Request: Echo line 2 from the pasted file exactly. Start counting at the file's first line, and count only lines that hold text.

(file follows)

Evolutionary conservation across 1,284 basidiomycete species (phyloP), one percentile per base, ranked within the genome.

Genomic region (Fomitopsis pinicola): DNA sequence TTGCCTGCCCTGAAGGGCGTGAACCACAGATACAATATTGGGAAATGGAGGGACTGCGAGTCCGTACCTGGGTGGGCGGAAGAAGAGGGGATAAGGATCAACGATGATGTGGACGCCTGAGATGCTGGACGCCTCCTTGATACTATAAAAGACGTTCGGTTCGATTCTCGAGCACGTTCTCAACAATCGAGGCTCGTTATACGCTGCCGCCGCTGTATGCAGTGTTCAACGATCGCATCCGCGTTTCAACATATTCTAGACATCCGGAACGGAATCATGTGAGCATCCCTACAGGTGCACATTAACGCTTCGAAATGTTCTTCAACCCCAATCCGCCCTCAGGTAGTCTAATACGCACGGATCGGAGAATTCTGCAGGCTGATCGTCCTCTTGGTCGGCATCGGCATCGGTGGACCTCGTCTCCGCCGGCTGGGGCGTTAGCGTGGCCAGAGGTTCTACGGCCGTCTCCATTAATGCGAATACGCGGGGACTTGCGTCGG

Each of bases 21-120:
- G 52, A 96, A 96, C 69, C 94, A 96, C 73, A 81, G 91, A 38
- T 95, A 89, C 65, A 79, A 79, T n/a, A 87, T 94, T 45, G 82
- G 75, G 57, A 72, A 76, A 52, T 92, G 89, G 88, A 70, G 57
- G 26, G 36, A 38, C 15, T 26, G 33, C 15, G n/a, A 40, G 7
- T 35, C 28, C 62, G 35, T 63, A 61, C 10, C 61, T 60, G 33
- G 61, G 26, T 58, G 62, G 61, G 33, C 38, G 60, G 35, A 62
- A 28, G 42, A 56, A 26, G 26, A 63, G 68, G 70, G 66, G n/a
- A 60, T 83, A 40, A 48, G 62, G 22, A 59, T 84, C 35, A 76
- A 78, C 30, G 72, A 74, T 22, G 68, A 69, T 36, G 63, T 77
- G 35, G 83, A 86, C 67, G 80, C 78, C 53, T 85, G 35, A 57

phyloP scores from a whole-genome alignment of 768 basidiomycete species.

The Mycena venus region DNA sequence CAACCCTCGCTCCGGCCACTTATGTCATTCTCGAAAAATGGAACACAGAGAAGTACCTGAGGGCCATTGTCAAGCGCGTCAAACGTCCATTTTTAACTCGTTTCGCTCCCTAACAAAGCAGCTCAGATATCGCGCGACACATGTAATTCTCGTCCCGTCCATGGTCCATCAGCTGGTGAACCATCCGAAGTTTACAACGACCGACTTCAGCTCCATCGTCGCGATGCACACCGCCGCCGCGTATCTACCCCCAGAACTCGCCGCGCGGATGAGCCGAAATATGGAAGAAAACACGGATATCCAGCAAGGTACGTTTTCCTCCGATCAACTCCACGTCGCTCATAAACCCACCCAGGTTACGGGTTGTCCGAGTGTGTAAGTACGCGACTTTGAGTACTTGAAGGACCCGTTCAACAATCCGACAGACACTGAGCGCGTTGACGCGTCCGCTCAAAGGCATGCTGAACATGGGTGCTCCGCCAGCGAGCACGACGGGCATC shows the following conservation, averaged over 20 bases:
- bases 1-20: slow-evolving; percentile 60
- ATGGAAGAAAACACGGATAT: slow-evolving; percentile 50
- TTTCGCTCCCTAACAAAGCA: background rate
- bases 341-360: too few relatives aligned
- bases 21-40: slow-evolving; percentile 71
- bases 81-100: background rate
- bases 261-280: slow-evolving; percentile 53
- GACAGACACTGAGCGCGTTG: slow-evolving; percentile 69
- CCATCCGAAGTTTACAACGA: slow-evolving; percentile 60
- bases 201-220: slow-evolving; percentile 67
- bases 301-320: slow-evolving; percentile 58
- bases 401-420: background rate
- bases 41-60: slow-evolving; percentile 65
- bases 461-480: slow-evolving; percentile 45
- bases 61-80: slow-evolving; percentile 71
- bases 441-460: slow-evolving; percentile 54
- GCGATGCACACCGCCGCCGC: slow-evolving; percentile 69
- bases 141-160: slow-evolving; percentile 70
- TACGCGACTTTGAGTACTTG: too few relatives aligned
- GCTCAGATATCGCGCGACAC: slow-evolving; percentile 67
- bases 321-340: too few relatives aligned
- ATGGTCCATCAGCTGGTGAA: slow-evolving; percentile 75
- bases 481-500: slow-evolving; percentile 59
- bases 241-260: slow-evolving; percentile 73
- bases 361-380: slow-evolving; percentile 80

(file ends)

Genomic region (Fomitopsis pinicola): DNA sequence TTGCCTGCCCTGAAGGGCGTGAACCACAGATACAATATTGGGAAATGGAGGGACTGCGAGTCCGTACCTGGGTGGGCGGAAGAAGAGGGGATAAGGATCAACGATGATGTGGACGCCTGAGATGCTGGACGCCTCCTTGATACTATAAAAGACGTTCGGTTCGATTCTCGAGCACGTTCTCAACAATCGAGGCTCGTTATACGCTGCCGCCGCTGTATGCAGTGTTCAACGATCGCATCCGCGTTTCAACATATTCTAGACATCCGGAACGGAATCATGTGAGCATCCCTACAGGTGCACATTAACGCTTCGAAATGTTCTTCAACCCCAATCCGCCCTCAGGTAGTCTAATACGCACGGATCGGAGAATTCTGCAGGCTGATCGTCCTCTTGGTCGGCATCGGCATCGGTGGACCTCGTCTCCGCCGGCTGGGGCGTTAGCGTGGCCAGAGGTTCTACGGCCGTCTCCATTAATGCGAATACGCGGGGACTTGCGTCGG